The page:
Best of the Fest: Toad Road

As I was volunteering and taking tickets for a film screening, I saw a man with a red badge. My mind began racing: “What’s a RED badge mean?” So I ask the young man: “Filmmaker”, he answers.

“Oh, awesome, which film?” I ask with a cheshire grin.

Toad Road”, he answers.

“Oh man! That’s the film I’m looking forward to the most this year!” I say without thinking and with extreme enthusiasm. He gives me a smile and a sort of perplexed look. I may have scared him a little. That’s ok, I tell myself, because at Fantasia it’s allowed to be an awkward film geek.

Turns out my film instincts were right on about this one. It’s a little early to be calling the bests of the fest, but I’ll be daring and do it anyways! Toad Road tells the tale of a group of friends who live in a small town near York and who party a lot and do a lot of drugs. James, one of the comrades, falls for the “goody” city girl Sara who becomes increasingly interested in the drug culture of James and his friends. It just so happens that there is a place in the town called Toad Road where reside the seven gates of hell. Feeling a strange pull to this place, Sara wants to take James there.

Toad Road is a film that speaks directly to a generation of youth exploring the limits of reality, of what it all means, of themselves. It isn’t a film that sits comfortably in one genre or another: is it an arthouse film or a genre film? I dunno and I don’t care. What it is is intriguing as hell (hell, get it?). The editing is superb and the imagery is insidious (like seriously, I had nightmares). Watching the film, the idea of rites of passage and ritual use of drugs began floating around in my head. Liminality and the breakdown of categories of self, time, place also resonated in the images on screen.

In the Q&A session, director Jason Banker explained that the film was shot like a documentary. He found the actors via Myspace where he contacted a group of friends and asked them if they would be interested in his project.

The film was shot organically where Banker chose his leads after spending time with the group and found the themes through his interactions with and observations of them. Banker explained that this method can lead to making a totally different film than one sets out to make. I find this fascinating.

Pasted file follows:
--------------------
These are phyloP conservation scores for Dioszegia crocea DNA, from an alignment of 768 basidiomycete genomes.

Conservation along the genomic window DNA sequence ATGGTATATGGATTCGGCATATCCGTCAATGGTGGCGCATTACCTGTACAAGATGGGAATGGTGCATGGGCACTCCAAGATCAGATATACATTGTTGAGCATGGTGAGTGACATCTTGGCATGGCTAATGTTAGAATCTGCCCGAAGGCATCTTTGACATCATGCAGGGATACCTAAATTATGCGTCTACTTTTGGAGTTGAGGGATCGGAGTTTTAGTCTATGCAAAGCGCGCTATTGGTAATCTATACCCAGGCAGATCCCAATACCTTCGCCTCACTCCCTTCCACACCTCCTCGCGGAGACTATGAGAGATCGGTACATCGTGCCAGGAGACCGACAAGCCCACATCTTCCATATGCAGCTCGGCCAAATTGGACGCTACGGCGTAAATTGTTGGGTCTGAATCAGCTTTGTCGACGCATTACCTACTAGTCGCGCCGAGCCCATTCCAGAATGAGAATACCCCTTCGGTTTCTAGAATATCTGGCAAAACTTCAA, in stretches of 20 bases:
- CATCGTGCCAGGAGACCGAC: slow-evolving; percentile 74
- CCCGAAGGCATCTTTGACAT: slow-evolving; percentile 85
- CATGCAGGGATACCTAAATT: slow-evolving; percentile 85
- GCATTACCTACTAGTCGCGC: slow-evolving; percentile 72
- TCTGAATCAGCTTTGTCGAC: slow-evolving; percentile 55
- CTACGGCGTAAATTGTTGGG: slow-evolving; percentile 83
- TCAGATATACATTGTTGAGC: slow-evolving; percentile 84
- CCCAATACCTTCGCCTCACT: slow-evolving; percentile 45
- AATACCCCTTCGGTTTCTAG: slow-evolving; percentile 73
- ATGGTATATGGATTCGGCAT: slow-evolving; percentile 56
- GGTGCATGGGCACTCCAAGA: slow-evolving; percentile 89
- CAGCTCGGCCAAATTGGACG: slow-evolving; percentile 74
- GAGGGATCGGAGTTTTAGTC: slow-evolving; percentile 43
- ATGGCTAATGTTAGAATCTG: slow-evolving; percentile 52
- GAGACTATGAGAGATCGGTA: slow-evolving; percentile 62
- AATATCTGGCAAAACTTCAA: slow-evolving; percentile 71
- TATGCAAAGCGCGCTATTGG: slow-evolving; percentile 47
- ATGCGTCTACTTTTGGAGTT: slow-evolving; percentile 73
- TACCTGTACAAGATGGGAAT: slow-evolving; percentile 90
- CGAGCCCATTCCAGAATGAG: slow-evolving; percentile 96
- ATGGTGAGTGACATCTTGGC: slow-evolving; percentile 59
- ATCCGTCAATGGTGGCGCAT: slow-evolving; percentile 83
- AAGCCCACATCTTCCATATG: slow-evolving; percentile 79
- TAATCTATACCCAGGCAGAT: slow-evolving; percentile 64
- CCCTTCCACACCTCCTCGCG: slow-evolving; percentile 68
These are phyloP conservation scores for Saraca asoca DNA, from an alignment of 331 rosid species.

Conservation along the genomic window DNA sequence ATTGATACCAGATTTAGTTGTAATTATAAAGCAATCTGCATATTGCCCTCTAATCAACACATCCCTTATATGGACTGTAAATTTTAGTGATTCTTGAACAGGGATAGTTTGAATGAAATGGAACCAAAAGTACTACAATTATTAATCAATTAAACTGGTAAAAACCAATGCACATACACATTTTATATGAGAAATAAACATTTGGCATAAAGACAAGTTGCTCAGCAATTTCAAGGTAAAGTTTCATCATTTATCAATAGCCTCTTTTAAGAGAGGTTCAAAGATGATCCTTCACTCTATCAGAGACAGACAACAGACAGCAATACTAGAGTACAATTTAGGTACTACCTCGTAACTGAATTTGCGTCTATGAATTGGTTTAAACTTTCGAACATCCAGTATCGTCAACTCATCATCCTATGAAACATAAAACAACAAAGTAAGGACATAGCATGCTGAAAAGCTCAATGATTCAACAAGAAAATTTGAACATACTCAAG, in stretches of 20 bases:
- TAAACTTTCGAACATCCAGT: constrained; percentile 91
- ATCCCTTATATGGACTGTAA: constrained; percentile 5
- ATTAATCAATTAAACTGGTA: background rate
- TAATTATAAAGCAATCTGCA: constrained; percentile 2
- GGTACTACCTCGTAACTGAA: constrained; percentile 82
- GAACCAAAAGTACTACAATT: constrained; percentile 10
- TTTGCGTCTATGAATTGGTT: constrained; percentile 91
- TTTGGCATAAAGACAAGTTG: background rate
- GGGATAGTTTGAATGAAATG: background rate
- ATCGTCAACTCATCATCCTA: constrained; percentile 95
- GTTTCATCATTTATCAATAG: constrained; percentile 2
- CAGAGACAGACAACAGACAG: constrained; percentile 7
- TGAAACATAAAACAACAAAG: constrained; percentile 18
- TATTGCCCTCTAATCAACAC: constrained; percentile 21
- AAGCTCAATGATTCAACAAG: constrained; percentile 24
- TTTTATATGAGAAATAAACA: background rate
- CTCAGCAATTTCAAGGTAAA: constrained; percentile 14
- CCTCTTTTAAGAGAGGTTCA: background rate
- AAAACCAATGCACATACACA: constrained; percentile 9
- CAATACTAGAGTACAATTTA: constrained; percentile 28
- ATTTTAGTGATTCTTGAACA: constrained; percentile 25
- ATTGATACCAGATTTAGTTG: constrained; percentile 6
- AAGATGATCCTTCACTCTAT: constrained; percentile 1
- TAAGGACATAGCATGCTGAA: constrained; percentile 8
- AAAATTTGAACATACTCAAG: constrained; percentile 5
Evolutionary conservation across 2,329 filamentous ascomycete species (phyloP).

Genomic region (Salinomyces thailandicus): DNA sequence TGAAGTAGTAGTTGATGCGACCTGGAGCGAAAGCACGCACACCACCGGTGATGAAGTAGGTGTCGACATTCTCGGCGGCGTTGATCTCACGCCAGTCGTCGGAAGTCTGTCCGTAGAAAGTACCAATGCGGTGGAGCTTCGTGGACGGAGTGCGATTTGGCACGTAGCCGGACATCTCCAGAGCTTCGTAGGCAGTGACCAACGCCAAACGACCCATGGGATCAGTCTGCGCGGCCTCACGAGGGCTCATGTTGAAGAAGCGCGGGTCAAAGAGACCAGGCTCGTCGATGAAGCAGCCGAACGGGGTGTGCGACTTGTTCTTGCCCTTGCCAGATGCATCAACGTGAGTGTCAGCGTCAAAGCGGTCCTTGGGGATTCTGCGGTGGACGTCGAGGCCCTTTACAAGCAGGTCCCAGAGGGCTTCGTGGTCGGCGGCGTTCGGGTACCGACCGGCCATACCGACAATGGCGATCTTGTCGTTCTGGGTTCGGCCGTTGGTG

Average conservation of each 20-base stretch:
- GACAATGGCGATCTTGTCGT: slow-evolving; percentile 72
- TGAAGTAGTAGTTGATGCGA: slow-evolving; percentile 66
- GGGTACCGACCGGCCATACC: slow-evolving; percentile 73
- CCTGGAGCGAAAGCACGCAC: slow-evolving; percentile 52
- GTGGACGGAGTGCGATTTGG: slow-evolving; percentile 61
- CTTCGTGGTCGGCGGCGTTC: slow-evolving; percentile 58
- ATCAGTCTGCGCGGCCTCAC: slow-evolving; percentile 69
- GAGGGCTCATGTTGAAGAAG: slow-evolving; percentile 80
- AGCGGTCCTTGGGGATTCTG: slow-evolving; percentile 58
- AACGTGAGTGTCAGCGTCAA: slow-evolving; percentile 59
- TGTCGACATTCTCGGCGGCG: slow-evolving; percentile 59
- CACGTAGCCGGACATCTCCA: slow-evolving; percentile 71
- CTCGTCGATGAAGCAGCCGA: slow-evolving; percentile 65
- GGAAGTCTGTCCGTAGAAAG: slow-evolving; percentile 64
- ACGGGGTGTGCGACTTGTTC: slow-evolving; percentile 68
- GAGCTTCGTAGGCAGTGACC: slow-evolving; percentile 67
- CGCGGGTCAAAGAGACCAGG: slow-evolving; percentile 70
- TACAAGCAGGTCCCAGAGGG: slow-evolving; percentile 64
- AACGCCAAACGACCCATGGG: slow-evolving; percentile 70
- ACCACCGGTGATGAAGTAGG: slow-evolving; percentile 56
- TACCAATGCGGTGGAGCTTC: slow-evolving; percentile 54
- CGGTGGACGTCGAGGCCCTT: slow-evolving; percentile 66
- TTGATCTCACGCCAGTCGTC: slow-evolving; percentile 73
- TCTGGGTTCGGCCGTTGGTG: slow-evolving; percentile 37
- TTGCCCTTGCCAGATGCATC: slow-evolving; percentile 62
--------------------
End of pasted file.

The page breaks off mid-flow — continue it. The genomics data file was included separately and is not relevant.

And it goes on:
In this sort of film, editing becomes a crucial part of creating a story. Editor of the film Jorge Torres-Torres  agreed with a comparison to songwriting when it comes to editing a film of this nature. Toad Road thus blends reality and fantasy in the same way that taking drugs does. Its conceptual nature is artwork in and of itself.

I had the opportunity to quickly interview Banker and Torres-Torres about their chef d’oeuvre. I crossed my fingers Banker didn’t remember our previous awkward encounter.


Aside from Gus Van Sant and Larry Clark, what are some of your other cinematic influences?

Banker: David Lynch definitely.

Torres-Torres: Ulrich Seidl director of Animal Love. The filmmaker captures real life and somehow turns it into a classic cinematic piece.

What past projects have led you to make Toad Road, to focus on these topics?

Banker: In a way, I think All Tomorrow’s Parties (2009). It is working with kids. It was a documentary on a music festival in England called All Tomorrow’s Parties, and I shot that and spent time with the people attending the festival. Part of my job was to spend late nights with these kids while they partied and did drugs. It’s very relevant to the similar aspects of Toad Road. When I was shooting All Tomorrow’s Parties and thinking this is such great footage but it’s kind of pointless because there’s no story. Just kids getting messed up isn’t something knew. To spin that, to give it some perspective, that turns it into something scary.

Toad Road is an actual place and a real urban legend from where you grew up. Did you always have it in the back of your mind to use this legend in a film?

Banker: Yeah it was something that I was aware of. It wasn’t until I was working on All Tomorrow’s Parties that I realized I wanted to explore something with this. I knew that the parallels were very clear. A road that leads to hell and drug use and the idea of how far you will go before you turn back.

With Sara’s character it seems like she is looking to learn something from the drugs, to gain enlightenment from them. Is that an idea you are interested in?

Banker:  I definitely wanted to show the flip side as well. This is not just a tale of drugs are bad.

Torres-Torres: It’s not a cautionary tale.

Banker: It can go both ways. I think that’s the whole myth of Toad Road. The last gate is supposed to lead to hell, supposedly. There are other versions of the myth that the 7th gate is actually heaven but people say it is hell to stop you from going to heaven.

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